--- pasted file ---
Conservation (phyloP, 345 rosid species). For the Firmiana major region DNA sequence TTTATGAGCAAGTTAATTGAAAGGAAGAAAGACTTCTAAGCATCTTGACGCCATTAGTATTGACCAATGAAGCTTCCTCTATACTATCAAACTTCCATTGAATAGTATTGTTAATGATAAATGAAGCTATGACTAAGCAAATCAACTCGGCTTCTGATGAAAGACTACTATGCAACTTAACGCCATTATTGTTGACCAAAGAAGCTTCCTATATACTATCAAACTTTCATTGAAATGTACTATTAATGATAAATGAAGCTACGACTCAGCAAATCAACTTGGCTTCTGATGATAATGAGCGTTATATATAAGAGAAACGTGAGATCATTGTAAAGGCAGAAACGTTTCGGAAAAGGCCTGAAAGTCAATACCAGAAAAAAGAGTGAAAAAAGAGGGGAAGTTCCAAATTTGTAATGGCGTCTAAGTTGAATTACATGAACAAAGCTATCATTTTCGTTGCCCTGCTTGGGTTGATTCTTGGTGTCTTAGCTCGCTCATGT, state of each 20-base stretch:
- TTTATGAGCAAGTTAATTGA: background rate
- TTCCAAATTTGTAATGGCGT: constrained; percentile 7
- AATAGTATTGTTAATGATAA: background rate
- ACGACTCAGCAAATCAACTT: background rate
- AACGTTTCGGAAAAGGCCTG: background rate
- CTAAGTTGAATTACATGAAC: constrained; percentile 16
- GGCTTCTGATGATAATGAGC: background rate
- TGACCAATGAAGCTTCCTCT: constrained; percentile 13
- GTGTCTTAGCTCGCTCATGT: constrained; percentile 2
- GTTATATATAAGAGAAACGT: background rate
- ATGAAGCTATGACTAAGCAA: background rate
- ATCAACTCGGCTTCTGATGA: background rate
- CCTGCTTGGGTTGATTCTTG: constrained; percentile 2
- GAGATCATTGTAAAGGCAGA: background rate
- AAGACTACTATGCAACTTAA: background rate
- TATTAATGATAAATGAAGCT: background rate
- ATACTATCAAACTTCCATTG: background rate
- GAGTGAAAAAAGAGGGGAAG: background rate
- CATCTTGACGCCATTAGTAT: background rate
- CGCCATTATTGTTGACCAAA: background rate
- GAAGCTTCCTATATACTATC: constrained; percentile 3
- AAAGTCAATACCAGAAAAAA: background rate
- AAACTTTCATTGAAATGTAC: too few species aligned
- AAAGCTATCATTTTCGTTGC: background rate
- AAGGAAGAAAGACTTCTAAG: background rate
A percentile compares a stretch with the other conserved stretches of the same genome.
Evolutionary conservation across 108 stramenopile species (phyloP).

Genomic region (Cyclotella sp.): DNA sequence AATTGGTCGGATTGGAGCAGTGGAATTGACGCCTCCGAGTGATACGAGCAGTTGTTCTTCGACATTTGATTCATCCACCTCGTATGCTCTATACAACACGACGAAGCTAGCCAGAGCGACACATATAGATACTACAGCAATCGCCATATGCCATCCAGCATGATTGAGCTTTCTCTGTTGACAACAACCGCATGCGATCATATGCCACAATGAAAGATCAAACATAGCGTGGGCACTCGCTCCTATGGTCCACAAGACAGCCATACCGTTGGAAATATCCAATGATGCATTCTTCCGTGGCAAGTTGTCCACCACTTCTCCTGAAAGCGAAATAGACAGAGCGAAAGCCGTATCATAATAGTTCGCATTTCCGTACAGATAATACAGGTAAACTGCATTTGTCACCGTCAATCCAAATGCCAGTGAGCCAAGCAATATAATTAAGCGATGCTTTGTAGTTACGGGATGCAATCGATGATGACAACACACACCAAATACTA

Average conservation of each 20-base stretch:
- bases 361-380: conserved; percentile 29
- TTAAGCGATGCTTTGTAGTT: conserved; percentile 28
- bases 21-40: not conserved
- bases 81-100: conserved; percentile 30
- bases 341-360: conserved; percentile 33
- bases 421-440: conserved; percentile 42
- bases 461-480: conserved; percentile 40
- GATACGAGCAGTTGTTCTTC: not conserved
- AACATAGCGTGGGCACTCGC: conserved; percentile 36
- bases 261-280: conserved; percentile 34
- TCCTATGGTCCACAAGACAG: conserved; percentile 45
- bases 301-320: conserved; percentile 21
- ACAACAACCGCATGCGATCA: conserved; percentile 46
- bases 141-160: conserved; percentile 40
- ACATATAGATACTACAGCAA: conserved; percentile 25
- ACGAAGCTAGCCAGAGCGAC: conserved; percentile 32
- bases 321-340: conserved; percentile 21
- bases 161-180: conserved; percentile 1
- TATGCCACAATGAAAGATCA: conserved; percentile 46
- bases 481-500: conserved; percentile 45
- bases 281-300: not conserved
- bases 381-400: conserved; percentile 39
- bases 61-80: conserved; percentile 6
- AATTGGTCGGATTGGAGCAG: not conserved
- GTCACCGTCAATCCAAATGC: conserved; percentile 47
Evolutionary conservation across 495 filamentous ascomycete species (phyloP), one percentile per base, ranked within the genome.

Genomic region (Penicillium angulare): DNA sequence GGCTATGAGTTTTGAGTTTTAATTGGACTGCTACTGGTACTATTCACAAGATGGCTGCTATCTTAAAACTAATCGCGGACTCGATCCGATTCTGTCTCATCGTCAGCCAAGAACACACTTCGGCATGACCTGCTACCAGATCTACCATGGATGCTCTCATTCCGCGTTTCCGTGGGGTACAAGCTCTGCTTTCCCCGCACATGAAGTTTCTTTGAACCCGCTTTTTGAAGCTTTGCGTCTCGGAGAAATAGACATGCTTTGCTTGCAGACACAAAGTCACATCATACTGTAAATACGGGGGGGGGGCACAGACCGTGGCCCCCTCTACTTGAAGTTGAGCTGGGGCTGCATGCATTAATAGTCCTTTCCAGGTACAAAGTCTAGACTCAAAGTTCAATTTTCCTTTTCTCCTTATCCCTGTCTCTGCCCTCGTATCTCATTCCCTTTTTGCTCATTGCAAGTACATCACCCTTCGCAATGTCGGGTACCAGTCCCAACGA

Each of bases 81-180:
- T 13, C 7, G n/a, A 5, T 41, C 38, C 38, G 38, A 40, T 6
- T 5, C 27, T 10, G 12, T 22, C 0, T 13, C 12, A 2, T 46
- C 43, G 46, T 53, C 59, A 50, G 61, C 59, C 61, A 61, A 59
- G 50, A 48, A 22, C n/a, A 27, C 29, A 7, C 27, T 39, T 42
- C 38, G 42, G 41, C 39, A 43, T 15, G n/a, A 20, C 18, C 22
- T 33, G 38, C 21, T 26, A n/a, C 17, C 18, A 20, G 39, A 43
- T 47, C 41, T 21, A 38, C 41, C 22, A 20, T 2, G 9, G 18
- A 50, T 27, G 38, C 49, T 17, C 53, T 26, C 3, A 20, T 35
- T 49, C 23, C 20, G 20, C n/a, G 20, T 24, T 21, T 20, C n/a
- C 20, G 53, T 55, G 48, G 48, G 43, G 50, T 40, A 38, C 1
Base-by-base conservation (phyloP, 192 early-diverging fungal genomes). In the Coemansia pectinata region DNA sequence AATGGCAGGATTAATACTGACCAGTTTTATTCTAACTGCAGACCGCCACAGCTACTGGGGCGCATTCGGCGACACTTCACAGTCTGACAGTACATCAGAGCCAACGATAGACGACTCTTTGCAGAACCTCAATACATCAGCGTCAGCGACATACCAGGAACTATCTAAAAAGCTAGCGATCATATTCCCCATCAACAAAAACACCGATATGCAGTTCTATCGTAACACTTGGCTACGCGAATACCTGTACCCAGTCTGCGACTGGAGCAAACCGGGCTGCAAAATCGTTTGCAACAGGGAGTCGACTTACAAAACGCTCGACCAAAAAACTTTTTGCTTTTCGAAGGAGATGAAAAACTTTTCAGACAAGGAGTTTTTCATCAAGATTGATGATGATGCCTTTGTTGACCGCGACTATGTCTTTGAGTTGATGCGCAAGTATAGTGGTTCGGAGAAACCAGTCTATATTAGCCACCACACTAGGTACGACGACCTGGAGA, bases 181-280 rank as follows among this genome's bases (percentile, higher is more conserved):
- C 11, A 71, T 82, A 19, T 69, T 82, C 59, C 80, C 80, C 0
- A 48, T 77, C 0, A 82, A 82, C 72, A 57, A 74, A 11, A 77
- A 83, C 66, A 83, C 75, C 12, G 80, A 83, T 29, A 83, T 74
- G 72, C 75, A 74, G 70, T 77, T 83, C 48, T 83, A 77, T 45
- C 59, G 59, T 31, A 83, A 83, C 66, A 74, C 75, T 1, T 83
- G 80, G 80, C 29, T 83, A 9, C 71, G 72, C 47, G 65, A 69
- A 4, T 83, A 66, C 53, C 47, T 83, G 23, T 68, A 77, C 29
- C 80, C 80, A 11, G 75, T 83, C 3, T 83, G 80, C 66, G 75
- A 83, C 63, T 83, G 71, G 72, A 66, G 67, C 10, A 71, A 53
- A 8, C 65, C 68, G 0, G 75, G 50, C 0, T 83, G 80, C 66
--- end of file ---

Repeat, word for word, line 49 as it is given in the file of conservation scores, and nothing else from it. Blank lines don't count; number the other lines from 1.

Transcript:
- TATGCCACAATGAAAGATCA: conserved; percentile 46